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Story of Seasons: Friends of Mineral Town Preview: Back to the Basics

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Story of Seasons: Friends of Mineral Town is a remake of two classic Game Boy Advance games, Harvest Moon: Friends of Mineral Town and More Friends of Mineral Town. The original games were from a time when the series was still called Harvest Moon and playing as a girl or boy was split between different games. Story of Seasons: Friends of Mineral Town takes both fan favorites and updates them with a modern varnish while still keeping a decidedly classic feel.

Players get a taste of the title’s modernity from the very start, as you have a choice not only between a boy or girl character, but between two different appearances—either the classic farmer from the original games or a more urban look. There is also the option to pick between three different skin tones. The only things really set in stone are your eyes and hair, but you are free to change between a variety of overalls and hoodies at your leisure through your home’s mirror. Players can also pick between two difficulty settings. Normal mode has the player start with 500G in their pocket and nothing more, while Simple mode makes easing into the game a bit more straightforward—you have 2500G, nine turnips ready to harvest and ship, nine more planted, and you earn a bit more money from your shipments and more friendship points when giving gifts to the townsfolk.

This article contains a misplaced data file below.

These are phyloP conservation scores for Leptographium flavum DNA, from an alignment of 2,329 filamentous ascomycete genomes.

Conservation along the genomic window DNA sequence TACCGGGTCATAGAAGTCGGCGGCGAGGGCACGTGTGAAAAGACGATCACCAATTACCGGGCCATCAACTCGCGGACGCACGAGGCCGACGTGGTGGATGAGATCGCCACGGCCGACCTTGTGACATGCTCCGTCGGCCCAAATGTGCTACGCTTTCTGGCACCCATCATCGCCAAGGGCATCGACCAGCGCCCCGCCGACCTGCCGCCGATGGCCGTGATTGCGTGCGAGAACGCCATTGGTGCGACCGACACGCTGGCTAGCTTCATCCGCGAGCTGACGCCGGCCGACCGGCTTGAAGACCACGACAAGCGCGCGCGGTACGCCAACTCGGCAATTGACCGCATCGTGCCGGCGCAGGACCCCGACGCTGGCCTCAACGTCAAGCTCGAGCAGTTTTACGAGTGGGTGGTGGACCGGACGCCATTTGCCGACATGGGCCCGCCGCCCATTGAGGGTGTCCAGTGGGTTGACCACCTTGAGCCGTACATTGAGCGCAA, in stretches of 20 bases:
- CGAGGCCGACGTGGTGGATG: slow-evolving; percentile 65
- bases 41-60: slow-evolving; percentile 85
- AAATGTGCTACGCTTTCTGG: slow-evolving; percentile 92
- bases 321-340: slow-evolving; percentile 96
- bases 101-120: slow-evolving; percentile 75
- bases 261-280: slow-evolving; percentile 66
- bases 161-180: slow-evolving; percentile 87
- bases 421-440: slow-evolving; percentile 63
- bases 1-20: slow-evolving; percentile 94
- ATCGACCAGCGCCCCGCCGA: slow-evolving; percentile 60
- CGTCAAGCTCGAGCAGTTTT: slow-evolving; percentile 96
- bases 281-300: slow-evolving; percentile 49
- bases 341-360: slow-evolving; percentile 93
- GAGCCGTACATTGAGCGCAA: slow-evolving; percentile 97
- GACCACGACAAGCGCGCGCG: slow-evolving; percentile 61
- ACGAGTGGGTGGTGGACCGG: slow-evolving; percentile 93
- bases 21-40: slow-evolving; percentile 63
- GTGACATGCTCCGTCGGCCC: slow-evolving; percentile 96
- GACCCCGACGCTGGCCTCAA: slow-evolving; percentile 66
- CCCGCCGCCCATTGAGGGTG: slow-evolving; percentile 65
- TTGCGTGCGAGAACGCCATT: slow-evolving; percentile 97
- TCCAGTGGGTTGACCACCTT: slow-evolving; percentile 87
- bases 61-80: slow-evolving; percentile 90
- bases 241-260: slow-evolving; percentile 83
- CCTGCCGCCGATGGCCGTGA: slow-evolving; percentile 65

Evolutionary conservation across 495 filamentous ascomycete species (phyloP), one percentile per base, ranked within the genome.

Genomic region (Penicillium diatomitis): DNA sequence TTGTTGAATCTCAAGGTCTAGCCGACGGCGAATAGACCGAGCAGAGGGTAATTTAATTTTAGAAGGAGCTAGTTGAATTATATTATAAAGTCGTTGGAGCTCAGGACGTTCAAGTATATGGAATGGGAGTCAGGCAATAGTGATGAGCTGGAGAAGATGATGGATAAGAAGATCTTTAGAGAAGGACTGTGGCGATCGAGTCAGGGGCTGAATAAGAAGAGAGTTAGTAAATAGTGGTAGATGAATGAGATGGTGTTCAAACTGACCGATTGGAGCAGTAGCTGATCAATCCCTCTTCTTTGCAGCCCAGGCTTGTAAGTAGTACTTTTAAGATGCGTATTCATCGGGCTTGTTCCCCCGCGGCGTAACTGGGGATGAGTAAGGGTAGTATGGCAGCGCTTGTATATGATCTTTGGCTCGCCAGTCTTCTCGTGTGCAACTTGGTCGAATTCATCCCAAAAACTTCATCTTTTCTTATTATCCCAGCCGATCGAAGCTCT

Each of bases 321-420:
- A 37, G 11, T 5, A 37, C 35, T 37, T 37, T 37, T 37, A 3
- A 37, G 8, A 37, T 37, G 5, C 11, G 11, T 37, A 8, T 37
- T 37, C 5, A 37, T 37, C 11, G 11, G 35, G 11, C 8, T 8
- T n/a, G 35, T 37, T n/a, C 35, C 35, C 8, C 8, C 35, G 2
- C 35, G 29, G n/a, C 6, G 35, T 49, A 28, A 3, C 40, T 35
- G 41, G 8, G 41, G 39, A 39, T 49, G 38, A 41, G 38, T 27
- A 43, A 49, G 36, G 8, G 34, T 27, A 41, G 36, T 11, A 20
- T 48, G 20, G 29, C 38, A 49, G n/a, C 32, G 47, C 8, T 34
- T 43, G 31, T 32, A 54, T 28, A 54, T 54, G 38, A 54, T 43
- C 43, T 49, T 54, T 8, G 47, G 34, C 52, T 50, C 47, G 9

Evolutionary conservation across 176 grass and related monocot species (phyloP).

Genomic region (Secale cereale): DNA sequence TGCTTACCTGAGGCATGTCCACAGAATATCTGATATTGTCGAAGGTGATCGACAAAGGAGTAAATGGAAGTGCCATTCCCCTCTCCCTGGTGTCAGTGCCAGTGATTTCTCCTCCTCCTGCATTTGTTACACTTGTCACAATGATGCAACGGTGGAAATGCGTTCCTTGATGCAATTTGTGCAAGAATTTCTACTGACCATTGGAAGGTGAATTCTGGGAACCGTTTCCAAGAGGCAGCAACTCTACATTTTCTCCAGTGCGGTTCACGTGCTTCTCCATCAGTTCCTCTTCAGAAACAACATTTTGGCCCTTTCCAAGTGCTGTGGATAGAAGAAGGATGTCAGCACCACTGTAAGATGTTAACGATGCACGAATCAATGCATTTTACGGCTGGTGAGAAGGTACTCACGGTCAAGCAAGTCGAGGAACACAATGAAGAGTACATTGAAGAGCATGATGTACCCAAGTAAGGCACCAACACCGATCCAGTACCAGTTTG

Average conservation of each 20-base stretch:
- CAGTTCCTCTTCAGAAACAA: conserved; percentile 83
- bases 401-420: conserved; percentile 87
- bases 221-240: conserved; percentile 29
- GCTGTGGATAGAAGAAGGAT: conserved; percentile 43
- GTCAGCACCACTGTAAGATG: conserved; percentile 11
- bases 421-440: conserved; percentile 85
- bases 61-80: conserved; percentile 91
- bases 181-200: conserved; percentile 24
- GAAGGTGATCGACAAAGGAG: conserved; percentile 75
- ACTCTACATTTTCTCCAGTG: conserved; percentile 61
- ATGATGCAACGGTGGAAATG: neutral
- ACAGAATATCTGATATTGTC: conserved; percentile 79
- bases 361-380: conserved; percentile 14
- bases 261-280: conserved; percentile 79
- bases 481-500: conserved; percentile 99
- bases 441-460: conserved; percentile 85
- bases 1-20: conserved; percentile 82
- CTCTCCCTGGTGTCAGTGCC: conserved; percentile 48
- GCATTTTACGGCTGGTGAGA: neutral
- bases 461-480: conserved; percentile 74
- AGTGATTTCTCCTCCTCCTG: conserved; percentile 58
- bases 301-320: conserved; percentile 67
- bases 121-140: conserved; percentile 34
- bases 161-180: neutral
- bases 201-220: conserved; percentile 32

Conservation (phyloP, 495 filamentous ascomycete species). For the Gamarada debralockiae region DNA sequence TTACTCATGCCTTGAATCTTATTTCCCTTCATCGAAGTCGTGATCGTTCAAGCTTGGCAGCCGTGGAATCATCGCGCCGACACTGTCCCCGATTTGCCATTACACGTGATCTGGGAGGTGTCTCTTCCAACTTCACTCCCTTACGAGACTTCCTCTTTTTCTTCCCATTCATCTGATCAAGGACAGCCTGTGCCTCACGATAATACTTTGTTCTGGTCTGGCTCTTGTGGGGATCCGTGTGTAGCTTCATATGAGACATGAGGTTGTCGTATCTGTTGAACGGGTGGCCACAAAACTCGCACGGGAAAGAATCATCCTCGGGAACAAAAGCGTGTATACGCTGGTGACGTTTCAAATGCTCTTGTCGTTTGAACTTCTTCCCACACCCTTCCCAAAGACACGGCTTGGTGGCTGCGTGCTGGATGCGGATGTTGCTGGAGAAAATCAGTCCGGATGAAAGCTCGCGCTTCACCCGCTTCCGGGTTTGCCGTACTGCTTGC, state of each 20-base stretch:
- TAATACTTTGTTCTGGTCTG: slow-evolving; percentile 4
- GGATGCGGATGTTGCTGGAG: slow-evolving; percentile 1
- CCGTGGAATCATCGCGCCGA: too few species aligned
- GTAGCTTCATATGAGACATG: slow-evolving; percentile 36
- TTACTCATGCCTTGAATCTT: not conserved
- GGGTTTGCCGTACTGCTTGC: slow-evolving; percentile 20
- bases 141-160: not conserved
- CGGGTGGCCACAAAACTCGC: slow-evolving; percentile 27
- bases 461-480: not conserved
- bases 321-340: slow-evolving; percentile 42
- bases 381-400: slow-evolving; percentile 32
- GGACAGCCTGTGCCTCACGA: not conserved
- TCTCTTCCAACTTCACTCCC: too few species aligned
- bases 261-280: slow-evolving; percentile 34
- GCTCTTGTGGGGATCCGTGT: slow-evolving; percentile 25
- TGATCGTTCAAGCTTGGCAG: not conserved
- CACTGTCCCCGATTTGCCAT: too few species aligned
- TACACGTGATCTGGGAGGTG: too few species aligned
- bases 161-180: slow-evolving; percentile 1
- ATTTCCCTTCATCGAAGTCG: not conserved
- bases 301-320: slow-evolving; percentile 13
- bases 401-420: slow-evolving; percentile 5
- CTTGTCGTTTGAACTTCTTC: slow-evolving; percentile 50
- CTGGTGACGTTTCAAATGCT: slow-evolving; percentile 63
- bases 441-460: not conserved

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Another change from the original is that you inherit the farmland from your grandfather, rather than purchase abandoned land.